Supermarkets and suppliers face a showdown over the “biggest single Brexit risk to the food chain” – who will cover the extra costs of EU imports following Brexit.
New customs declarations for EU trade will cost British businesses up to £7bn a year, according to government estimates, and will apply regardless of a free trade agreement with the EU. Average tariffs of 20% on food and drink could also apply unless a zero-tariff deal is reached.
The party responsible for paying these costs, filing the paperwork, and taking on the financial risk of importing goods is determined by the ‘Incoterms’ set out in each commercial contract.
Most food arriving at UK supermarkets is currently ‘delivered duty paid’, or DDP, meaning the supplier is primarily responsible for the import process. However, alternative Incoterms can be specified to distribute the burden differently.
It is of little relevance while the UK is in the EU customs union due to the lack of costs and paperwork for European goods, but from next year, if a supplier has agreed to deliver goods to a supermarket at a set price, there are concerns they will be forced to carry all the additional cost.
This could have major impacts on cashflow and potentially restrict some companies’ ability to bring food into the UK. There are warnings it could even push some into bankruptcy.
“There’s a whole range of complications around who owns what in the process,” said Shane Brennan, CEO of the Cold Chain Federation.
“There are lots of places where these decisions haven’t yet been made and it is the biggest single Brexit risk to the food chain. There are a lot of nasty surprises coming if people aren’t on top of this.”
As part of no-deal Brexit planning last year, Sainsbury’s told suppliers they must continue delivering goods DDP and therefore bear the costs of all tariff and customs arrangements. Lidl also said it expected suppliers to pay EU import tariffs for goods delivered to its Irish business.
There are reportedly fewer discussions this time, with several suppliers confirming supermarkets have not contacted them about Incoterms in recent months.
“Suppliers are going to catch a huge cold if they’re not careful,” said Richard Bartlett, director at international trade advisors Export Unlocked, warning “Incoterms is as fundamental as any other issue caused by the UK leaving the EU”.
He advised suppliers to begin negotiations immediately with supermarkets, otherwise “they might find the bigger chains hold them to that [DPP] and say, ‘sorry it’s in the contract’”.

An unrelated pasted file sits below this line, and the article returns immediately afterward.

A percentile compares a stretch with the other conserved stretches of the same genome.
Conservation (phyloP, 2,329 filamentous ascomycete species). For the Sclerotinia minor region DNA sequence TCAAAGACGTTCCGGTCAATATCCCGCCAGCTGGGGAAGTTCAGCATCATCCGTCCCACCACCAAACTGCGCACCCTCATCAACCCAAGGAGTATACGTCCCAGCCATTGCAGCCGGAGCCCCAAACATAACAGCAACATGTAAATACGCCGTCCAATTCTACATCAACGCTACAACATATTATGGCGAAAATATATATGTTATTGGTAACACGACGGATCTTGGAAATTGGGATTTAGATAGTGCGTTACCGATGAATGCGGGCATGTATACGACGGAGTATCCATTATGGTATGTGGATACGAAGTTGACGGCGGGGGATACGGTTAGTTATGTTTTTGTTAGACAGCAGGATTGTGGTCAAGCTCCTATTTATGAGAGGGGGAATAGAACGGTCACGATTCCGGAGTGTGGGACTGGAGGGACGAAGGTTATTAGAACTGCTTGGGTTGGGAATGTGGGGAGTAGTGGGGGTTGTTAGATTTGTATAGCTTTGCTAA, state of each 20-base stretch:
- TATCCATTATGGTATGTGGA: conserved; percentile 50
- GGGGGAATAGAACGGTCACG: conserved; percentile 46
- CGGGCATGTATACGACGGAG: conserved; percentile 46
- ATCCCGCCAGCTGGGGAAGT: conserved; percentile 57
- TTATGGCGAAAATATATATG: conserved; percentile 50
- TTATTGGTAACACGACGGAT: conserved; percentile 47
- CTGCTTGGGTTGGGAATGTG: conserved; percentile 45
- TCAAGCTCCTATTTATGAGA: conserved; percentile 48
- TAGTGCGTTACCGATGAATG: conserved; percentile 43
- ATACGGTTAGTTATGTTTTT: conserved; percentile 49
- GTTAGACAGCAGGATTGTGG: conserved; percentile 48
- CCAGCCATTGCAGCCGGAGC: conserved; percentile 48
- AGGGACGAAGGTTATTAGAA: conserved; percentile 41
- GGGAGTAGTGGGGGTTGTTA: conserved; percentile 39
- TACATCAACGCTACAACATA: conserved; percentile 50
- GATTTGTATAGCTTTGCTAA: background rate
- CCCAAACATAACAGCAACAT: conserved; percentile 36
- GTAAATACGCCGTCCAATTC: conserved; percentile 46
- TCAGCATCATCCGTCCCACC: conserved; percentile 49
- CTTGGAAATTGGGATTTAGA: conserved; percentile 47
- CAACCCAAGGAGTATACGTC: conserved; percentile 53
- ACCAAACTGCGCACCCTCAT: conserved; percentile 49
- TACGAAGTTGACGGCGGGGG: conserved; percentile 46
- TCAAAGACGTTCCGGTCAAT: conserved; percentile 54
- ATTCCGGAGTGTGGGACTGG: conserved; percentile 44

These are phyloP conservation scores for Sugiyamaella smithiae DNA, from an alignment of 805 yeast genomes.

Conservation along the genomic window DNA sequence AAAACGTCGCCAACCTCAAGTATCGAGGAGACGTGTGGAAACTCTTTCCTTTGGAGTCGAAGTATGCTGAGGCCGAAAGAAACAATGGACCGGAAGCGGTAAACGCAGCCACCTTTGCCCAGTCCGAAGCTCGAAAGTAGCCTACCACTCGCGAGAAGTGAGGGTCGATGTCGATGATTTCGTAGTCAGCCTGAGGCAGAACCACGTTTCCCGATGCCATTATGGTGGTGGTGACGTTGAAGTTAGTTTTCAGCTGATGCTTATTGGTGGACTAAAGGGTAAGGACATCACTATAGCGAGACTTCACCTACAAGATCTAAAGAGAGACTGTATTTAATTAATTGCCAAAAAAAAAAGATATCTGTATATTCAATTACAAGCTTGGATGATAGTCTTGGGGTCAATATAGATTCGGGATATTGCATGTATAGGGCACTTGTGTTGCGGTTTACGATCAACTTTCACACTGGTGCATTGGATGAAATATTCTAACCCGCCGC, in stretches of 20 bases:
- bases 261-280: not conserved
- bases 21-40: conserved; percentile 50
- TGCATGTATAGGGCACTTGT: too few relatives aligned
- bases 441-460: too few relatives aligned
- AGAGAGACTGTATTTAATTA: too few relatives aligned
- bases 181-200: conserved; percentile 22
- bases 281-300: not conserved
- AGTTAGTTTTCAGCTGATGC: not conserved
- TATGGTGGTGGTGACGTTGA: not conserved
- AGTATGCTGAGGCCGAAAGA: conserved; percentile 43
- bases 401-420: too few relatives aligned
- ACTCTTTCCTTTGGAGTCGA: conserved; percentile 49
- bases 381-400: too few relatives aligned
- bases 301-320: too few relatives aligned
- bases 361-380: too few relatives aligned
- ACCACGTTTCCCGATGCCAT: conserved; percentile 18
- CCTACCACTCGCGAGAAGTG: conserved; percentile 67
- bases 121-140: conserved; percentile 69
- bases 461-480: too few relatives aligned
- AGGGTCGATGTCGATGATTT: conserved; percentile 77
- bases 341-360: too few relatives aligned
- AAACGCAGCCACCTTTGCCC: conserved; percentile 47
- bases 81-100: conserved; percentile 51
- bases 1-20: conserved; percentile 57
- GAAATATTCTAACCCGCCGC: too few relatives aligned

Ged Futter, director of the Retail Mind, insisted any import costs borne by suppliers would be fully passed onto retailers. “If the retailer refuses to accept that then I would imagine 90% of manufacturers will say ‘well in that case you’re not going to get it’”.
“The retailers can try and play hardball, but it always comes down to availability and actually, will they want to have empty shelves? Because that’s what will happen.”
He argued suppliers’ tight margins made it impossible for them to absorb further costs, whereas supermarkets could pass it on to customers. “If suppliers have a choice between breaking the contract and going bust, then what are they going to do?”
The process for passing on costs may differ depending on whether it is due to tariffs or customs, said David Sables, CEO of Sentinel Management Consultants, arguing tariffs are effectively a tax and therefore will be automatically passed on to the retailer. “Customs clearance on the other hand is an administrative burden and the importer will have to pay that. But that will be reflected in their costs.”
Adjusting costs, however, can come with its own negotiations, which may be trickier for some smaller suppliers.
“Given the vast majority of suppliers are small and medium sized businesses it’s going to be a pretty tough negotiation for some of them,” said Dominic Goudie, head of international trade at the FDF.
Some supermarkets’ insistence last year that suppliers cover the EU tariffs on imports into Ireland forced some manufacturers to reconsider their operations there, he added. “Some suppliers said it’s no longer viable for them as a business and they will just have to lose that trade.”